But it’s not just farmers and land managers driving this revolution. Consumers are demanding better diets and want to know where their food comes from and how it is grown. They are driving these changes with their pocketbook. Farmers that are using holistic methods are increasingly being backed by governments and research institutes. The USDA Natural Resource Conservation Service as a soil health initiative and the National Association of Conservation Districts has resolved to promote soil health as an agency. The United Nations Food and Agriculture Organization held a world symposium in 2014 exploring Agroecology and how it can provide food security to developing nations. The Green Lands Blue Waters Coalition is a group of land grant universities and other organizations in the Mississippi River watershed researching and promoting methods to


Improving soil health can increase water retention.

keep agricultural landscapes in living cover year around. Focused on the soil health principles, they promote perennial forage, agroforestry, cover crops, biomass, and perennial grains as strategies to keep the land green, and the water blue. One of the more promising hallmarks is the perennial grain Kernza, which is planted once every five to six years and can be harvested annually for grain. They are finding that rotationally grazing this crop in early spring or fall, after harvest, appears to increase the grain production, increasing profitability. Genetic technology has increased the speed at which this grain is being developed and is the type of technology that will help to fuel the agroecological revolution.

Scientists are delving into soil ecosystem research, trying to understand the complex interactions of the soil food web. We now can show that it is diverse, fragile, specialist species and groups of organisms that fuel a healthy soil. They need good soil aggregate, a substantial soil carbon pool, living roots in the ground throughout the year. We know they can’t withstand excessive soil disturbance or prolonged periods of flooding or drought. It is clear that overuse of agricultural chemicals and synthetic fertilizers degrade the soil biota, and without healthy soil we cannot expect more birds, clean water, abundant nature, or healthy food.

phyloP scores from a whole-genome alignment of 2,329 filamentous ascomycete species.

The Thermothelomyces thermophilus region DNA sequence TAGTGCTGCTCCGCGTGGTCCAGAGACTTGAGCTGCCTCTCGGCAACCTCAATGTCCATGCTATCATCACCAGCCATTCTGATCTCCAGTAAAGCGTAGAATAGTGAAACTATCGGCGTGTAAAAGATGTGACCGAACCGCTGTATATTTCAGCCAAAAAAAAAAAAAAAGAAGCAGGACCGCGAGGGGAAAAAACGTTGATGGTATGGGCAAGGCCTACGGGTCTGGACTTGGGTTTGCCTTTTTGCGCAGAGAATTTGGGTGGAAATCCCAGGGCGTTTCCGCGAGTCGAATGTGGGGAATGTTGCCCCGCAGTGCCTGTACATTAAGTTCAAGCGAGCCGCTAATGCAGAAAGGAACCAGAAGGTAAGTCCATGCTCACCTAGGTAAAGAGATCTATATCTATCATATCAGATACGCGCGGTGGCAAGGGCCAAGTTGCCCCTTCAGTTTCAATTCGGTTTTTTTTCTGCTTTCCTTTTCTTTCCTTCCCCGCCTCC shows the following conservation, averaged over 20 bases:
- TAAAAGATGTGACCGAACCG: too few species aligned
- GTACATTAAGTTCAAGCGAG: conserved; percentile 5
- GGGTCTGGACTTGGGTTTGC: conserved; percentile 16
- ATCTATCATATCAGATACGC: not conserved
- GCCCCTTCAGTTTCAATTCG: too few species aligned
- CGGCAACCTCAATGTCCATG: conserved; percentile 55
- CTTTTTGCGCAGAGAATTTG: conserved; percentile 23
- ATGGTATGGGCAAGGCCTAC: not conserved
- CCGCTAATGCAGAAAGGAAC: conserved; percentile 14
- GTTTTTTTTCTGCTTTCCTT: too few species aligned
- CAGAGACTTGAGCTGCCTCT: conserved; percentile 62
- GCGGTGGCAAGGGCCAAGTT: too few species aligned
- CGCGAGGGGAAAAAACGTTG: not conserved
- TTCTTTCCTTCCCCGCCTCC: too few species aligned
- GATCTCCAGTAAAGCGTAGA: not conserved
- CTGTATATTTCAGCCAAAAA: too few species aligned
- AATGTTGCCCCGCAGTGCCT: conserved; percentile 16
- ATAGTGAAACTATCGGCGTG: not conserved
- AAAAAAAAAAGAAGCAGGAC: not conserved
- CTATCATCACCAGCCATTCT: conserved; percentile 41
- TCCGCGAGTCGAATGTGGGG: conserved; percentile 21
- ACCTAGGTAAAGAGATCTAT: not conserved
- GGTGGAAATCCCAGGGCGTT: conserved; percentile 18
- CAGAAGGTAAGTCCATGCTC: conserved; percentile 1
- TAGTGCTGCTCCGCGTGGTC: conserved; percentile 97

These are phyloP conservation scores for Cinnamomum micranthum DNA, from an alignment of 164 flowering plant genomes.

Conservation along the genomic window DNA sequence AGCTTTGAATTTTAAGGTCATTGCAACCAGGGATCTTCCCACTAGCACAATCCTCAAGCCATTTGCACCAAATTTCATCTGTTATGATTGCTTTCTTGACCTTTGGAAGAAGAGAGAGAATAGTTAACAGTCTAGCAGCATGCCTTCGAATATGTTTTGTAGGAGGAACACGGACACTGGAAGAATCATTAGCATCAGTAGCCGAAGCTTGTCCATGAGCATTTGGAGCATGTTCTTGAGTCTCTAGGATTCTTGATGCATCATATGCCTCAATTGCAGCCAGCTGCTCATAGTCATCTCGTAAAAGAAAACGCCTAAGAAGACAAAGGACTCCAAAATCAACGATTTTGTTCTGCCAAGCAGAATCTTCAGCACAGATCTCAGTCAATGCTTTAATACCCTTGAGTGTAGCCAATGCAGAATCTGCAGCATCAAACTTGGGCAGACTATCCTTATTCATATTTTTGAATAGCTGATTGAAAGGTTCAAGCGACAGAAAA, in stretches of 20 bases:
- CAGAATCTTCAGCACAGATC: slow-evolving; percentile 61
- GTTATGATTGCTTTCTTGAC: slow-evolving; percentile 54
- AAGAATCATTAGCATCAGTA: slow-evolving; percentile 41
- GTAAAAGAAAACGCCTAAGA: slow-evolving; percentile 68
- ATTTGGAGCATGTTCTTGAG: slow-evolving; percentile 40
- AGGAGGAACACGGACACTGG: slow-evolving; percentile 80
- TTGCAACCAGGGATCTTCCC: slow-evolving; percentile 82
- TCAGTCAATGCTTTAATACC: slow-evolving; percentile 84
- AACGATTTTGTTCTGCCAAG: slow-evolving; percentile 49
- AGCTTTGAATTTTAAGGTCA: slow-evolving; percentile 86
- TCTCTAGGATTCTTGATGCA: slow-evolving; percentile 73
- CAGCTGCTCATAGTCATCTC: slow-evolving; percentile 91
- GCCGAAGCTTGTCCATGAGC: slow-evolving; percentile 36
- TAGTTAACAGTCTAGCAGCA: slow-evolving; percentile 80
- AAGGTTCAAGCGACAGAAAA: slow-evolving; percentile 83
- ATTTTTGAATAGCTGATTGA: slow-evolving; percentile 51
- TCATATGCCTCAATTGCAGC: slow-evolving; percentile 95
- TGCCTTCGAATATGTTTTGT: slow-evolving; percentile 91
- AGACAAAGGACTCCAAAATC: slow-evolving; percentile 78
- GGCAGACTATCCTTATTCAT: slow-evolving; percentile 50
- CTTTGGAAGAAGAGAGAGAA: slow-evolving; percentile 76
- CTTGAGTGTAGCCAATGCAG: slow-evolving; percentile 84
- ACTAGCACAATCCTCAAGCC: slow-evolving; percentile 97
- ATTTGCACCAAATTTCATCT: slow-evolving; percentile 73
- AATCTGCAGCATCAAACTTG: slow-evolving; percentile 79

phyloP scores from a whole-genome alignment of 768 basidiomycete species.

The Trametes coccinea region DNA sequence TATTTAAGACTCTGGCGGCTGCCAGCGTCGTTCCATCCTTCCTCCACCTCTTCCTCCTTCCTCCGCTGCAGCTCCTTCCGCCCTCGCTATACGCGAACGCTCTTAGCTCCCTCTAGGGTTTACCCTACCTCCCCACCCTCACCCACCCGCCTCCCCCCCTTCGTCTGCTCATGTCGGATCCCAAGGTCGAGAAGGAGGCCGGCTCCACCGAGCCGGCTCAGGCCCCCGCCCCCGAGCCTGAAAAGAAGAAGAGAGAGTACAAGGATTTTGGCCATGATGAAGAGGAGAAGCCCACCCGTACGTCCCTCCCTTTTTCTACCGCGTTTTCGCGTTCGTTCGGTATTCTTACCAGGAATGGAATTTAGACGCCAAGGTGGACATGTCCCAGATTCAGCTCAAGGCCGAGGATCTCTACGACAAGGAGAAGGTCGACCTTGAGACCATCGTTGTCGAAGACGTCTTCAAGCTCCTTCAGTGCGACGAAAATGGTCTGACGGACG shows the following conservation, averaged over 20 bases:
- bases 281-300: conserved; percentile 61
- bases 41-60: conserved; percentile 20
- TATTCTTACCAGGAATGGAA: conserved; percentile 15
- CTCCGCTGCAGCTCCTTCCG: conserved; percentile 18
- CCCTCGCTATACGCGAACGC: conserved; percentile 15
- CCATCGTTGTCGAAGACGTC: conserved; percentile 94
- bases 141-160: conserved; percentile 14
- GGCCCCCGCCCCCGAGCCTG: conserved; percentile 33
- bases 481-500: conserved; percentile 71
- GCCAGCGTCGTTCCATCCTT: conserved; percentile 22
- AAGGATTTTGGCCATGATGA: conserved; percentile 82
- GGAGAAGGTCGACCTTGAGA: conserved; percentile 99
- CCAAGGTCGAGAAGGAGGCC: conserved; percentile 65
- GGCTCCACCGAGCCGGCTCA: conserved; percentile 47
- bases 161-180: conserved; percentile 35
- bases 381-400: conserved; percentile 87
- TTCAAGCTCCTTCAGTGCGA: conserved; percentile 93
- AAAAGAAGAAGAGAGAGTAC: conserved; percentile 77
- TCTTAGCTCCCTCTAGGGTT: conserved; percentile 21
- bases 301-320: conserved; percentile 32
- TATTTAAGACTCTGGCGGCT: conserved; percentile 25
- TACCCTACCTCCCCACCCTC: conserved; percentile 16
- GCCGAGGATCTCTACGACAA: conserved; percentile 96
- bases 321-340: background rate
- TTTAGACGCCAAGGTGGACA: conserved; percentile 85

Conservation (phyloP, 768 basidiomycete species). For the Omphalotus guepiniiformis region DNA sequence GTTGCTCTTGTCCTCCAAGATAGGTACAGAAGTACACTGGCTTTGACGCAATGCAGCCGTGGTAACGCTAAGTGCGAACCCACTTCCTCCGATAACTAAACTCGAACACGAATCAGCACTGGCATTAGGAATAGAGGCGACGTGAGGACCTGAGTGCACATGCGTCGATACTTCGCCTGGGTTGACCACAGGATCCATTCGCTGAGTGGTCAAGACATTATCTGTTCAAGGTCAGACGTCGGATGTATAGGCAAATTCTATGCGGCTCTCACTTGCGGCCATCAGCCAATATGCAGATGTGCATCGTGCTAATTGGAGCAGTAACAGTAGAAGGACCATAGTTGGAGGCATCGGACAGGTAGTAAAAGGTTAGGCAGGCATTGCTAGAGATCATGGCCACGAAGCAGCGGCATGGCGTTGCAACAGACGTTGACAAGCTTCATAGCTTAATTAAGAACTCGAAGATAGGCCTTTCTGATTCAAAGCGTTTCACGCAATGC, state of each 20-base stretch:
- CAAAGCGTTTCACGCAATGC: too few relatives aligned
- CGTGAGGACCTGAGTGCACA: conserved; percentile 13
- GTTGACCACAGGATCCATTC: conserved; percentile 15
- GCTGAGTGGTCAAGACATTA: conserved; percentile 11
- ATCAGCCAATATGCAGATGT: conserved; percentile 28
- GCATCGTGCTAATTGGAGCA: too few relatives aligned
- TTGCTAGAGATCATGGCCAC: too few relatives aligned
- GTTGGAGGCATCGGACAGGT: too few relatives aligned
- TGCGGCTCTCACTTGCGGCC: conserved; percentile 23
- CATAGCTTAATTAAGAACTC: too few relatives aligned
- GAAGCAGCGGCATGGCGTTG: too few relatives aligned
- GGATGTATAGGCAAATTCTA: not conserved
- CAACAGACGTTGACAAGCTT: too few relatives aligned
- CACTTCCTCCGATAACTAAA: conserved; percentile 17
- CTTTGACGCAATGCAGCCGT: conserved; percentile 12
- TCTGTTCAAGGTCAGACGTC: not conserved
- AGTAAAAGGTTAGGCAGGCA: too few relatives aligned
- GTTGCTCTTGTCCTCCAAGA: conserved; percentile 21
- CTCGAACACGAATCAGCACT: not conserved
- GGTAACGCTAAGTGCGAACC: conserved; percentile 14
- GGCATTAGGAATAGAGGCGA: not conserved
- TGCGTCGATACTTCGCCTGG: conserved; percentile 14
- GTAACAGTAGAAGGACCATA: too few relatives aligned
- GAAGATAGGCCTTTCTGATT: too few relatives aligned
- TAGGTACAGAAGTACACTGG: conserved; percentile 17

Presenters Highlight The Power of Change at Back To Basics

Spaces are continuing to fill up for the 11th annual Back to Basics. The theme this year is “The Power of Change” and highlighting this theme are a few of the presenters.

One Back to Basics 2017 presenter, Dawn Molaison of Swatara has taken a different route that emphasizes change. After owning and operating a farm in rural MN for years, it’s only recently that she and her husband have embraced online sales as a way to supplement their local operation. It was only a few years ago that Molaison’s niece introduced the idea of expanding their operation into the online world. Boondock Farm morphed into Boondock Enterprises.

Molaison said, “She began taking us through the baby steps of internet sales and we have been riding the wild waves since, but, I try to keep the foundations sure and solid, while introducing flashes of trendy, unusual, and new. There has to be a balance and it is a continuous juggling act.”

Boondock Enterprises offers over 80 different jams, jellies, syrups, teas, and herb mixes.


Boondock Enterprises has a large catalogue of homemade wares.

Reaching out through online avenues allowed Molaison to realize how difficult it can be to get tread the line between tradition and the new & trendy.

Molaison said, “Traditions are the old recipes and hearing my grandmother’s voice as she teaches me the art of jelly making or listening to my grandfather as he tells me where to find the best berries.”

Molaison will be giving two presentations on February 11. One will be the basics on making your own homemade jellies and jams while the other will be focusing on the ins and outs of creating a successful online business out of your home. Selling online has only highlighted the importance of adaptation to Molaison.  

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J. Drake Hamilton to Keynote 11th Annual Back to Basics

keynoteb2b2015Happy Dancing Turtle will host the 11th annual Back to Basics sustainability event on Saturday, February 11 at the Pine River-Backus School. It’s a day that features workshops, demonstrations, and a vendor fair all designed to increase awareness around sustainable living.


Hamilton – Science Policy Director for Fresh Energy

This year, keynote speaker J. Drake Hamilton will be talking on the importance of communities working together to build a more prosperous future. As the science policy director at Fresh Energy, a nonprofit organization based in Minneapolis with the goal of speeding the transition to clean energy, Hamilton is responsible for policy development and analysis of clean energy solutions that maximize opportunities for the Midwest.